Under the terms of his plea agreement, both sides had agreed to recommend the six-year sentence for Rubinstein. Filenger’s sentencing has been postponed. Several other people who also admitted their roles in the fraud are scheduled for sentencing later this year.

Click here to view the full article. (Previous post)

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Filed under Auto Insurance Fraud, Florida, Fraud, Insurance, Insurance Fraud, Personal Injury Protection, PIP, PIP/No Fault

Florida Man Arrested for False Insurance Claim

Insurance Journal has reported that a Florida man, Claude Milhomme, was arrested for attempting to file a false insurance claim for his vehicle. According to the Department of Financial Services’ Disaster Fraud Action Strike Team (DFAST), Milhomme filed a claim in September stating water damage to his vehicle caused by Hurricane Irma in the amount of $225 for a diagnosis, after hours fee and storage fee.

DFAST received a suspected fraud tip about one month later. After an inspection by state investigators, it was revealed that Milhomme’s vehicle was mechanically inoperable prior to Hurricane Irma’s landfall in September of 2017.

Click here to view the full story.

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Filed under auto insurance, Auto Insurance Fraud, Florida, Insurance, Insurance Claims, Insurance Fraud

Judge Dismisses Lawsuit of Injured NJ Driver Who Maintained FL Insurance Policy

A New Jersey judge has ruled that Jeffrey Scholes, a man living in New Jersey but driving a car registered and insured in Florida, may not sue another New Jersey driver for injuries he sustained in a car accident. Judge Patrick Bartels of Essex County Superior Court dismissed Scholes’ personal injury lawsuit against defendant Stephen Hausmann on Oct. 24 citing that it would be a violation of the state’s automobile insurance statutes as Scholes fraudulently maintained a Florida automobile insurance policy while living in New Jersey.

Bartels noted that Scholes had been living and working in New Jersey since 2009 but maintained a Florida insurance policy issued by GEICO, registered his car there and had a Florida driver’s license because it was more cost-effective.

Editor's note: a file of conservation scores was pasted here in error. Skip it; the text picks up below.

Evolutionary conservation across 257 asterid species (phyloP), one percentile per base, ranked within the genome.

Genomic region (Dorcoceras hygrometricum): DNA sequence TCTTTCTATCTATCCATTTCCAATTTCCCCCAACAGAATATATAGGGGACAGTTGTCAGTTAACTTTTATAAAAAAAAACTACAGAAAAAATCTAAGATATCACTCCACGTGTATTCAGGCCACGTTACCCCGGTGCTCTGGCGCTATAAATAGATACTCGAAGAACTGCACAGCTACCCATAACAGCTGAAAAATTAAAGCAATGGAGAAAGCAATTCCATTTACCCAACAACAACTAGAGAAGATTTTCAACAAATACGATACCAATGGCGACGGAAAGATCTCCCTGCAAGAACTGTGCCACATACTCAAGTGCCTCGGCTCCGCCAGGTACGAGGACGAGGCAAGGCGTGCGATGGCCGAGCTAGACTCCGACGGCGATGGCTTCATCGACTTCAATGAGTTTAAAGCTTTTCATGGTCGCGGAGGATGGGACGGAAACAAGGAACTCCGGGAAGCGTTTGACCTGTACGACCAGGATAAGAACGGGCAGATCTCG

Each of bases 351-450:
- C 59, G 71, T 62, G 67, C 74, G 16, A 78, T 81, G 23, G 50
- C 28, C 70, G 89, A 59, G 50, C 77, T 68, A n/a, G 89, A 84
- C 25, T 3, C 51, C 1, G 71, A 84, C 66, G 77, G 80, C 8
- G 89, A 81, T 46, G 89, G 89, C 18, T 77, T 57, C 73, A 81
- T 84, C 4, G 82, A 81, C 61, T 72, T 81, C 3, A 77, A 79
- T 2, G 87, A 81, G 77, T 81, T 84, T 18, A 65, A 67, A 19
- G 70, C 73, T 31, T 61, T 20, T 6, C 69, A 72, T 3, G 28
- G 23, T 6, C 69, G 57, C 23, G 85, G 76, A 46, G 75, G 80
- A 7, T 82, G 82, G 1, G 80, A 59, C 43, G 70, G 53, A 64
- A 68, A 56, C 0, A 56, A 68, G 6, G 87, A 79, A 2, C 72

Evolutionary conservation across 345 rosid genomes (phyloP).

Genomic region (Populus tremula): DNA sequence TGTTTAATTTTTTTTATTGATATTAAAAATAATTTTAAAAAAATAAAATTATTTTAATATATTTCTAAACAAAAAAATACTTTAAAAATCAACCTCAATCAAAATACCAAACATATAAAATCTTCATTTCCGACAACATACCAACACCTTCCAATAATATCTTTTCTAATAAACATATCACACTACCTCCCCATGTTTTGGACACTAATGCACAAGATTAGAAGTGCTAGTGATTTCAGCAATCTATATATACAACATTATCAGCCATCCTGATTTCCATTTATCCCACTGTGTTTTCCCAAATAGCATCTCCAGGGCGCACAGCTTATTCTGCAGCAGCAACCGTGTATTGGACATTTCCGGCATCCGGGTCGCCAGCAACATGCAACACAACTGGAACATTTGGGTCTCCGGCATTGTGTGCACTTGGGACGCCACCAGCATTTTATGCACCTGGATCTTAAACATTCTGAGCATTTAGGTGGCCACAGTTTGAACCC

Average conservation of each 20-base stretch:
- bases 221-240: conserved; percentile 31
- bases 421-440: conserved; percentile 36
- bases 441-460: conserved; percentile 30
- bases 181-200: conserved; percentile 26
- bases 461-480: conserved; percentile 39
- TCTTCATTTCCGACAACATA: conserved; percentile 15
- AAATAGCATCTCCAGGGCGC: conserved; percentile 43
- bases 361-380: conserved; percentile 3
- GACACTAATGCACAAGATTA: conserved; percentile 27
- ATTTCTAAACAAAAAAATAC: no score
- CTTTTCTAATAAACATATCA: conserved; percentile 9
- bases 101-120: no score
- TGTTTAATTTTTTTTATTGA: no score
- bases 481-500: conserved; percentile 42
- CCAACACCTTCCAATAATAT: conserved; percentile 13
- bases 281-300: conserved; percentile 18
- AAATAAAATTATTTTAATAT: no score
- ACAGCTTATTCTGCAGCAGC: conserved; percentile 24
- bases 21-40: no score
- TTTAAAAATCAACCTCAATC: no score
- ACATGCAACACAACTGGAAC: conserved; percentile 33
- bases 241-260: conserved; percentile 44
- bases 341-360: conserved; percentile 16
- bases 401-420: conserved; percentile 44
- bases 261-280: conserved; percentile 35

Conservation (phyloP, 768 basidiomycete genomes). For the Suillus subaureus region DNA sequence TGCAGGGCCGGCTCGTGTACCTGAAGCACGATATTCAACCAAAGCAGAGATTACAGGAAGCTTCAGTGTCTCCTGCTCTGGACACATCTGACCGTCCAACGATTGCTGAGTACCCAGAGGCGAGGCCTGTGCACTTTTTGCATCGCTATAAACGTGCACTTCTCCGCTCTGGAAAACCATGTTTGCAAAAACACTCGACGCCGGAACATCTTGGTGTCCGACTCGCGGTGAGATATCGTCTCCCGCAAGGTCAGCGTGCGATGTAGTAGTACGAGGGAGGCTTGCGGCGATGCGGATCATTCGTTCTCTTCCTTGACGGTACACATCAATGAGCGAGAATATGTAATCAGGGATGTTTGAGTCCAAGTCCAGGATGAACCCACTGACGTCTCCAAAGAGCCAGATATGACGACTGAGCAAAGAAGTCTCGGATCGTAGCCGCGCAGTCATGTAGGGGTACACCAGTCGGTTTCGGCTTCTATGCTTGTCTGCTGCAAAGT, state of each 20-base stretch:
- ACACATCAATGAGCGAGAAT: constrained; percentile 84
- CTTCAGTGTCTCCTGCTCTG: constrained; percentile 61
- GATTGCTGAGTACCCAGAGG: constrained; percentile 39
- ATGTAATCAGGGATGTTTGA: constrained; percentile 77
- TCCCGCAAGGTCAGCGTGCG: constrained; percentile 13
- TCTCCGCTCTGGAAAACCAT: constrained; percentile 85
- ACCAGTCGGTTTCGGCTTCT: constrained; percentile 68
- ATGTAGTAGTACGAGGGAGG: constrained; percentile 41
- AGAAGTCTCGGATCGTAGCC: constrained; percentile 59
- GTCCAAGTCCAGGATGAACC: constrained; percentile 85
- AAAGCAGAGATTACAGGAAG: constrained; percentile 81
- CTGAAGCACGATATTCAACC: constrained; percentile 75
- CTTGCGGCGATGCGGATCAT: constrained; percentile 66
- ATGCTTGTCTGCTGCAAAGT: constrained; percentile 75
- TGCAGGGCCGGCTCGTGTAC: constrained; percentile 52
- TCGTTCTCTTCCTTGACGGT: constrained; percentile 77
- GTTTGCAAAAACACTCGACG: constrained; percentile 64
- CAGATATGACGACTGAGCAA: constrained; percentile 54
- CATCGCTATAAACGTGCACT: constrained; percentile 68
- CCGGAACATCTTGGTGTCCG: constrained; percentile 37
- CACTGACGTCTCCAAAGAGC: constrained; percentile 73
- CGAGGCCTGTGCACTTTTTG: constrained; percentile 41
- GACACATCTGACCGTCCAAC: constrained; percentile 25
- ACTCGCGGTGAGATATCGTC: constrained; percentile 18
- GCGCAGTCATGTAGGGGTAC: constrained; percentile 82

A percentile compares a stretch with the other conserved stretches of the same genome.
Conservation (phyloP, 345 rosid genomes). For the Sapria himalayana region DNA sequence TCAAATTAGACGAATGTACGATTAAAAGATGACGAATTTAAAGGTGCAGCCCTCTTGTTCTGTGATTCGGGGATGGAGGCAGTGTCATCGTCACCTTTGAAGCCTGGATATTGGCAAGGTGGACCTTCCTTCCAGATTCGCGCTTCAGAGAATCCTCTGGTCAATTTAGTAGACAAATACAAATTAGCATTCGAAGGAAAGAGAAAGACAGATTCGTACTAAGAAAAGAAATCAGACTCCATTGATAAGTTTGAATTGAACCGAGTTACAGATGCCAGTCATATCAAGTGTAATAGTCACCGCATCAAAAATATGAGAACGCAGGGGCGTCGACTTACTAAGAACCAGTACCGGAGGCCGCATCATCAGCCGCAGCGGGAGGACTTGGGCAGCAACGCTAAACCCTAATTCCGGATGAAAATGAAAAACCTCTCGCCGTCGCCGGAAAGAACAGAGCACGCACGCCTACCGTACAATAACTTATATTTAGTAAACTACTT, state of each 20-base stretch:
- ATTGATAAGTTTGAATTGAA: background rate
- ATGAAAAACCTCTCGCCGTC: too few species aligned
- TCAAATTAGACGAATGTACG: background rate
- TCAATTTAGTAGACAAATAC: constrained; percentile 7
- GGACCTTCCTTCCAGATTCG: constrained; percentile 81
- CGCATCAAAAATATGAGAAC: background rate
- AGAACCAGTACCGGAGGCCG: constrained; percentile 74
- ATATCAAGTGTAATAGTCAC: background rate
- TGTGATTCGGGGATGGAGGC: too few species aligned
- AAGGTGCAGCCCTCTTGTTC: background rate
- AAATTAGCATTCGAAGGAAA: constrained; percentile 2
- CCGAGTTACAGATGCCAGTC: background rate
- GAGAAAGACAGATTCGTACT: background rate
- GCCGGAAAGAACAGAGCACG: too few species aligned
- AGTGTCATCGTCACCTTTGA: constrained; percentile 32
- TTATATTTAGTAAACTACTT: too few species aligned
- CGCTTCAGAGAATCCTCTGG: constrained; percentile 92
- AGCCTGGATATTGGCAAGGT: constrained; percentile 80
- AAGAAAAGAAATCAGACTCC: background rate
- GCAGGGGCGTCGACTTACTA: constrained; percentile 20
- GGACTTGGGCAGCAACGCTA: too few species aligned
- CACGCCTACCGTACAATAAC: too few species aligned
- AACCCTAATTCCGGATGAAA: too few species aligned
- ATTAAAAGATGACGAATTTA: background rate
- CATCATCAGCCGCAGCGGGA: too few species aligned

According to the ruling, Scholes was “severely injured” when he was struck head-on by Haumann’s car on Oct. 23, 2014, in South Orange. Although Scholes sustained back injuries that required epidural injections and surgery, Hausmann moved to have Scholes’ lawsuit dismissed on the grounds that New Jersey law requires that people who live in the state and who have a car here must maintain New Jersey car insurance.

Bartels agreed. “[W]e agree that plaintiff’s automobile is not considered insured pursuant to New Jersey law,” he said.

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Filed under auto insurance, Auto Insurance Fraud, Florida, Insurance, Insurance Fraud, New Jersey, PIP

Attorney Fee Multipliers in PIP and the Search for a Guiding Lodestar

In October 2017, the Supreme Court again addressed the issue of contingency fee multipliers to awards of attorneys’ fees. Personal Injury Protection (PIP) Plaintiff attorneys felt a tinge of delight and perhaps delayed buying their lottery tickets in hopes that this new decision will help them win an attorney fee multiplier if they prevail in a PIP suit. While HB 119 in 2012 eliminated multipliers from newer PIP lawsuits, there are still many older cases that are now being resolved which face the possibility of large awards of attorney fees going to Plaintiff attorneys. Additionally, there is no penalty for a Plaintiff attorney to attempt to pursue a multiplier, thus the key question is how to best defend against this potential windfall.